COOPER: How do you know the information that several people have called out on their cell phone from inside the building? How do you know that?
HANNAH: Well, I talked to a person who -- there was one man in there, he could call out with his cell phone, and he had five people there with him. He called his wife.
COOPER: And this building, is it true it's an elks club? What else is inside the building?
HANNAH: I'm sorry. Repeat that, please?
COOPER: The building. What is it used for?
HANNAH: The two upper floors are the elks club. The lower floor is a men's wear store. It's retail.
COOPER: And just to repeat again, you said it is the top floor which seems to have collapsed on the second floor?
HANNAH: No. The top two have come down into the first floor.
COOPER: So right now there's only basically a one-level structure?
HANNAH: Well, you can see the inside, and they're laying on the floor. The two top stories inside are laying down in the store on the first floor. The facade is about half torn off.
COOPER: Diane Hannah, we appreciate you -- Diane, I appreciate you joining us and telling us what you are seeing with your own eyes right now in Clinton, Missouri. We'll try to check back in with you. We're also obviously trying to get some camera crews out there, and as soon as we have some video we will bring that to you and bring you up to date on the latest on those rescue operations.
A number of people, we do not know the exact number. Apparently, according to this one eyewitness, also an earlier report from the "Associated Press" which said up to two or three people were still inside, so we don't have an exact number, but we will try to get concrete information and get it to you when we have it.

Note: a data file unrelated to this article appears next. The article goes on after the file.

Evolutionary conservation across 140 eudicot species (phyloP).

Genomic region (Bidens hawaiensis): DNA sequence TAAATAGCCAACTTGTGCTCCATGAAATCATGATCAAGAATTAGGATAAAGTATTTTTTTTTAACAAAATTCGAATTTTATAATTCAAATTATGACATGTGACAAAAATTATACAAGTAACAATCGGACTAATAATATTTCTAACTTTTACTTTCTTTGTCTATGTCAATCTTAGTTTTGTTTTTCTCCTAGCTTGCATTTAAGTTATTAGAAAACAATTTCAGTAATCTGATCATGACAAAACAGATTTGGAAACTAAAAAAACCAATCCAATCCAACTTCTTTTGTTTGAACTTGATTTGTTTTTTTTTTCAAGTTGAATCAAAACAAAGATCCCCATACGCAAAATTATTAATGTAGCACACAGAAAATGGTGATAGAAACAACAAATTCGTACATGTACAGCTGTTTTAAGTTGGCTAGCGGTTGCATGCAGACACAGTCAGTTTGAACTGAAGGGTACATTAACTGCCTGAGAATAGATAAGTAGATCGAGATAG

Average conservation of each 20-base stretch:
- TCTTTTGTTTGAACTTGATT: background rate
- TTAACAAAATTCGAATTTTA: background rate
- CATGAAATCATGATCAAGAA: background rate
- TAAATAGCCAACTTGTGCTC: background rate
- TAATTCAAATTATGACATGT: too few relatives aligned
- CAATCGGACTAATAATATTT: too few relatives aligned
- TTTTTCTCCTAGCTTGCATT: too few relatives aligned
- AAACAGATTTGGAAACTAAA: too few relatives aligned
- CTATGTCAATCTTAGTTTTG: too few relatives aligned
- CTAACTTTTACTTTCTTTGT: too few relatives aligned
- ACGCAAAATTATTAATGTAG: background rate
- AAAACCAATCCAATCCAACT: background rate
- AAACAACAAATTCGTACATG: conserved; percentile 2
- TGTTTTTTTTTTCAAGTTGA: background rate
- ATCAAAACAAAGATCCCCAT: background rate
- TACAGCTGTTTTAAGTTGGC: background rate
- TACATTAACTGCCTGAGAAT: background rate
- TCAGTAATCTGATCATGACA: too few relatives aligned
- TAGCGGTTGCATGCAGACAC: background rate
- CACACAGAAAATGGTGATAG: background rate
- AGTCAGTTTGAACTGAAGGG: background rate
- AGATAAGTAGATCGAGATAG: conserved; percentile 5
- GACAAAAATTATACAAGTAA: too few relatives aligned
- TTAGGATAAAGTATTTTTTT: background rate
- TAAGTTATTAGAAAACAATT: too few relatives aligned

Thomas Roberts from "HEADLINE NEWS" right now has some of the business stories we're following tonight. Thomas?
THOMAS ROBERTS, CNN ANCHOR: Hi, Anderson. Stocks rose on Wall Street today. The Dow gaining 56 points. The NASDAQ climbing 12. And the S&P added 6 points. The upswing comes after several big merger deals in the health care, mining, and steel industries. This even as investors remain very cautious ahead of the Federal Reserve's decision on interest rates later this week.
Also helping boost stocks, new home sales climbed 4.6 percent last month instead of falling as analysts had predicted. And the median price of a new home dropped to $235,000. That's down more than 4 percent from April.
And big relief at General Motors. About 35,000 hourly workers are taking buyouts or early retirement offers. That's 5,000 more than the carmaker expected. The cuts are part of GM's plan to slash production to match sales. Anderson, back to you.
COOPER: Thomas, thanks very much. Back to the war in a moment. Coming up, the battle over getting out. Plans reportedly from the president's top commander in Iraq. Critics say those plans look an awful lot like one of the democratic proposals. We'll check the facts.
Plus hospitals now letting families into the E.R. even during life or death moments. Would you want to be there if it were your loved one inside that E.R.? And also tonight, see how a local farmer plans on getting his animals through the next big storm. 170,000 alligators. Let's just say it is a little tougher than herding cats. From gator country, New Orleans, Louisiana, you're watching 360.
COOPER: Good evening again from New Orleans tonight. Breaking news, a building collapse, first pictures from the scene in Missouri and a plan for pulling troops out of Iraq stirs up a political firestorm. Not a democratic plan, it is reportedly from the president's own top commander in Iraq.